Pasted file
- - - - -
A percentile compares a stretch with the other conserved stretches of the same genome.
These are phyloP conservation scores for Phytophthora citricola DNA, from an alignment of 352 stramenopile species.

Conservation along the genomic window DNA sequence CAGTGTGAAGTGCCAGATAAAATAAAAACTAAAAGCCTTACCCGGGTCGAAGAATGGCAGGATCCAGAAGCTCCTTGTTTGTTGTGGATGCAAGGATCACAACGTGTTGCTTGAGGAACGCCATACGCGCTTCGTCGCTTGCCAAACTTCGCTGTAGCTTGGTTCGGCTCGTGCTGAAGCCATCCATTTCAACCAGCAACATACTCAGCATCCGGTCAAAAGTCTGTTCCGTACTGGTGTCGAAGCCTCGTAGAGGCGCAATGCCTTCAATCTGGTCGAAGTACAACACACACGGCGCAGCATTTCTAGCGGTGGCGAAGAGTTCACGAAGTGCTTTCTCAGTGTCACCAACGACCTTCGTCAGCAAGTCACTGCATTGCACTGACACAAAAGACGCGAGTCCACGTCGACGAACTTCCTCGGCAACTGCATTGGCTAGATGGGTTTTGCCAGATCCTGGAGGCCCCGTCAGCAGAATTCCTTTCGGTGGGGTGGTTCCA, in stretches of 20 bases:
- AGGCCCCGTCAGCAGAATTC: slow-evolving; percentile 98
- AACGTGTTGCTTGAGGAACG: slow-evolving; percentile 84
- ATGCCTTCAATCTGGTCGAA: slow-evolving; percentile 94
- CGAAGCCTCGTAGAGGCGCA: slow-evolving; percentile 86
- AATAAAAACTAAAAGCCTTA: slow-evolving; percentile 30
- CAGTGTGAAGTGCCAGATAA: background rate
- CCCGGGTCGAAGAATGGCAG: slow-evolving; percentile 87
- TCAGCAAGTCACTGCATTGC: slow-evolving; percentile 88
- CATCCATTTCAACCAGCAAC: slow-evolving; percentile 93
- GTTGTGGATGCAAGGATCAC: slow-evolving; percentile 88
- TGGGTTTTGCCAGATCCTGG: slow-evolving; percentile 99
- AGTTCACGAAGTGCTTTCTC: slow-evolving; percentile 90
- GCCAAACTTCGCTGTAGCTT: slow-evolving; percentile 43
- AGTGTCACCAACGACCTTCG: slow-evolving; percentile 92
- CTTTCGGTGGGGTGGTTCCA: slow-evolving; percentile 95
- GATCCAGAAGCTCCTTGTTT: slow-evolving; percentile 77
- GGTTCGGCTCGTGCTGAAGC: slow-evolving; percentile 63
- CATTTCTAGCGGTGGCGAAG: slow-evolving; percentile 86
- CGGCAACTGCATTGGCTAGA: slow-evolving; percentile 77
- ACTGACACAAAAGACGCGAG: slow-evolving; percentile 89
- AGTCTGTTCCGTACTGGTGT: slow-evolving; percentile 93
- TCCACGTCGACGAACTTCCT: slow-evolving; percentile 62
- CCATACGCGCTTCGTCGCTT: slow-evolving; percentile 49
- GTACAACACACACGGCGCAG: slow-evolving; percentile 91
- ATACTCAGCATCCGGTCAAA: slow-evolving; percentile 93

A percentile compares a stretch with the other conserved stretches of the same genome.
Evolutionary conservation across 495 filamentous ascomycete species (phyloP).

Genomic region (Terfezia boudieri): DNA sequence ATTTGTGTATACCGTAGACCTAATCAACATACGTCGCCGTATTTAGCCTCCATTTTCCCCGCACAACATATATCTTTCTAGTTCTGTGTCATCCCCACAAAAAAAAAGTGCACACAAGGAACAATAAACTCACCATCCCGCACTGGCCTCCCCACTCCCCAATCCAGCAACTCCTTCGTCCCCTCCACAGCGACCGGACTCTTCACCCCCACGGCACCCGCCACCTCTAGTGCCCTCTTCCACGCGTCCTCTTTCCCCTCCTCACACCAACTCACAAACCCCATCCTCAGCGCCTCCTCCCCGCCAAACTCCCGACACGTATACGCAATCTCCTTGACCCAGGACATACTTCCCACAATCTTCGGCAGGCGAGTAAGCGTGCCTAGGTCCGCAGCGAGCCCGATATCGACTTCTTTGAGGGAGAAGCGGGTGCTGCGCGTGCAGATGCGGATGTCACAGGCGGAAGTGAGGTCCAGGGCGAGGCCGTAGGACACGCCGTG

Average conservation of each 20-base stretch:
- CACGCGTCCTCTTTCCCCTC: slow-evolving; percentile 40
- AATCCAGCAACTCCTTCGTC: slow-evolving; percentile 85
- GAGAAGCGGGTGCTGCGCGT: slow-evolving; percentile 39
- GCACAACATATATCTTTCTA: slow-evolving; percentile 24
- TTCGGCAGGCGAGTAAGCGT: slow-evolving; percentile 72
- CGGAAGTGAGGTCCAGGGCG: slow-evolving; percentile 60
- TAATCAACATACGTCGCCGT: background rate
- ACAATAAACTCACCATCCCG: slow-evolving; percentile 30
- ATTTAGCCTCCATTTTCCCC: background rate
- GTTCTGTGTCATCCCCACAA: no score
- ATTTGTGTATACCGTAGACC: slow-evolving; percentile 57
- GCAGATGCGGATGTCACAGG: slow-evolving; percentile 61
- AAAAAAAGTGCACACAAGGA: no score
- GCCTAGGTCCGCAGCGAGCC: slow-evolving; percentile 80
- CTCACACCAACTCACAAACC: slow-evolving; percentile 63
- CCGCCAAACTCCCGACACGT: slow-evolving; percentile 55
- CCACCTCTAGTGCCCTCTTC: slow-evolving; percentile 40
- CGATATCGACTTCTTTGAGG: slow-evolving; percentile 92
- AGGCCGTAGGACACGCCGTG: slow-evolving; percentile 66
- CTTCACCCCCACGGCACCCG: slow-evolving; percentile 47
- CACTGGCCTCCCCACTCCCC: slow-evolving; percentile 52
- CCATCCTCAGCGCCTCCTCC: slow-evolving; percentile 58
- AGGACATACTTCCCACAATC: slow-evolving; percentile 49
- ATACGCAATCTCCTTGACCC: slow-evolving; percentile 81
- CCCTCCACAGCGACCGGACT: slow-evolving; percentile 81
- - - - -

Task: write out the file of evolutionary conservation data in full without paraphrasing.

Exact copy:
A percentile compares a stretch with the other conserved stretches of the same genome.
These are phyloP conservation scores for Phytophthora citricola DNA, from an alignment of 352 stramenopile species.

Conservation along the genomic window DNA sequence CAGTGTGAAGTGCCAGATAAAATAAAAACTAAAAGCCTTACCCGGGTCGAAGAATGGCAGGATCCAGAAGCTCCTTGTTTGTTGTGGATGCAAGGATCACAACGTGTTGCTTGAGGAACGCCATACGCGCTTCGTCGCTTGCCAAACTTCGCTGTAGCTTGGTTCGGCTCGTGCTGAAGCCATCCATTTCAACCAGCAACATACTCAGCATCCGGTCAAAAGTCTGTTCCGTACTGGTGTCGAAGCCTCGTAGAGGCGCAATGCCTTCAATCTGGTCGAAGTACAACACACACGGCGCAGCATTTCTAGCGGTGGCGAAGAGTTCACGAAGTGCTTTCTCAGTGTCACCAACGACCTTCGTCAGCAAGTCACTGCATTGCACTGACACAAAAGACGCGAGTCCACGTCGACGAACTTCCTCGGCAACTGCATTGGCTAGATGGGTTTTGCCAGATCCTGGAGGCCCCGTCAGCAGAATTCCTTTCGGTGGGGTGGTTCCA, in stretches of 20 bases:
- AGGCCCCGTCAGCAGAATTC: slow-evolving; percentile 98
- AACGTGTTGCTTGAGGAACG: slow-evolving; percentile 84
- ATGCCTTCAATCTGGTCGAA: slow-evolving; percentile 94
- CGAAGCCTCGTAGAGGCGCA: slow-evolving; percentile 86
- AATAAAAACTAAAAGCCTTA: slow-evolving; percentile 30
- CAGTGTGAAGTGCCAGATAA: background rate
- CCCGGGTCGAAGAATGGCAG: slow-evolving; percentile 87
- TCAGCAAGTCACTGCATTGC: slow-evolving; percentile 88
- CATCCATTTCAACCAGCAAC: slow-evolving; percentile 93
- GTTGTGGATGCAAGGATCAC: slow-evolving; percentile 88
- TGGGTTTTGCCAGATCCTGG: slow-evolving; percentile 99
- AGTTCACGAAGTGCTTTCTC: slow-evolving; percentile 90
- GCCAAACTTCGCTGTAGCTT: slow-evolving; percentile 43
- AGTGTCACCAACGACCTTCG: slow-evolving; percentile 92
- CTTTCGGTGGGGTGGTTCCA: slow-evolving; percentile 95
- GATCCAGAAGCTCCTTGTTT: slow-evolving; percentile 77
- GGTTCGGCTCGTGCTGAAGC: slow-evolving; percentile 63
- CATTTCTAGCGGTGGCGAAG: slow-evolving; percentile 86
- CGGCAACTGCATTGGCTAGA: slow-evolving; percentile 77
- ACTGACACAAAAGACGCGAG: slow-evolving; percentile 89
- AGTCTGTTCCGTACTGGTGT: slow-evolving; percentile 93
- TCCACGTCGACGAACTTCCT: slow-evolving; percentile 62
- CCATACGCGCTTCGTCGCTT: slow-evolving; percentile 49
- GTACAACACACACGGCGCAG: slow-evolving; percentile 91
- ATACTCAGCATCCGGTCAAA: slow-evolving; percentile 93

A percentile compares a stretch with the other conserved stretches of the same genome.
Evolutionary conservation across 495 filamentous ascomycete species (phyloP).

Genomic region (Terfezia boudieri): DNA sequence ATTTGTGTATACCGTAGACCTAATCAACATACGTCGCCGTATTTAGCCTCCATTTTCCCCGCACAACATATATCTTTCTAGTTCTGTGTCATCCCCACAAAAAAAAAGTGCACACAAGGAACAATAAACTCACCATCCCGCACTGGCCTCCCCACTCCCCAATCCAGCAACTCCTTCGTCCCCTCCACAGCGACCGGACTCTTCACCCCCACGGCACCCGCCACCTCTAGTGCCCTCTTCCACGCGTCCTCTTTCCCCTCCTCACACCAACTCACAAACCCCATCCTCAGCGCCTCCTCCCCGCCAAACTCCCGACACGTATACGCAATCTCCTTGACCCAGGACATACTTCCCACAATCTTCGGCAGGCGAGTAAGCGTGCCTAGGTCCGCAGCGAGCCCGATATCGACTTCTTTGAGGGAGAAGCGGGTGCTGCGCGTGCAGATGCGGATGTCACAGGCGGAAGTGAGGTCCAGGGCGAGGCCGTAGGACACGCCGTG

Average conservation of each 20-base stretch:
- CACGCGTCCTCTTTCCCCTC: slow-evolving; percentile 40
- AATCCAGCAACTCCTTCGTC: slow-evolving; percentile 85
- GAGAAGCGGGTGCTGCGCGT: slow-evolving; percentile 39
- GCACAACATATATCTTTCTA: slow-evolving; percentile 24
- TTCGGCAGGCGAGTAAGCGT: slow-evolving; percentile 72
- CGGAAGTGAGGTCCAGGGCG: slow-evolving; percentile 60
- TAATCAACATACGTCGCCGT: background rate
- ACAATAAACTCACCATCCCG: slow-evolving; percentile 30
- ATTTAGCCTCCATTTTCCCC: background rate
- GTTCTGTGTCATCCCCACAA: no score
- ATTTGTGTATACCGTAGACC: slow-evolving; percentile 57
- GCAGATGCGGATGTCACAGG: slow-evolving; percentile 61
- AAAAAAAGTGCACACAAGGA: no score
- GCCTAGGTCCGCAGCGAGCC: slow-evolving; percentile 80
- CTCACACCAACTCACAAACC: slow-evolving; percentile 63
- CCGCCAAACTCCCGACACGT: slow-evolving; percentile 55
- CCACCTCTAGTGCCCTCTTC: slow-evolving; percentile 40
- CGATATCGACTTCTTTGAGG: slow-evolving; percentile 92
- AGGCCGTAGGACACGCCGTG: slow-evolving; percentile 66
- CTTCACCCCCACGGCACCCG: slow-evolving; percentile 47
- CACTGGCCTCCCCACTCCCC: slow-evolving; percentile 52
- CCATCCTCAGCGCCTCCTCC: slow-evolving; percentile 58
- AGGACATACTTCCCACAATC: slow-evolving; percentile 49
- ATACGCAATCTCCTTGACCC: slow-evolving; percentile 81
- CCCTCCACAGCGACCGGACT: slow-evolving; percentile 81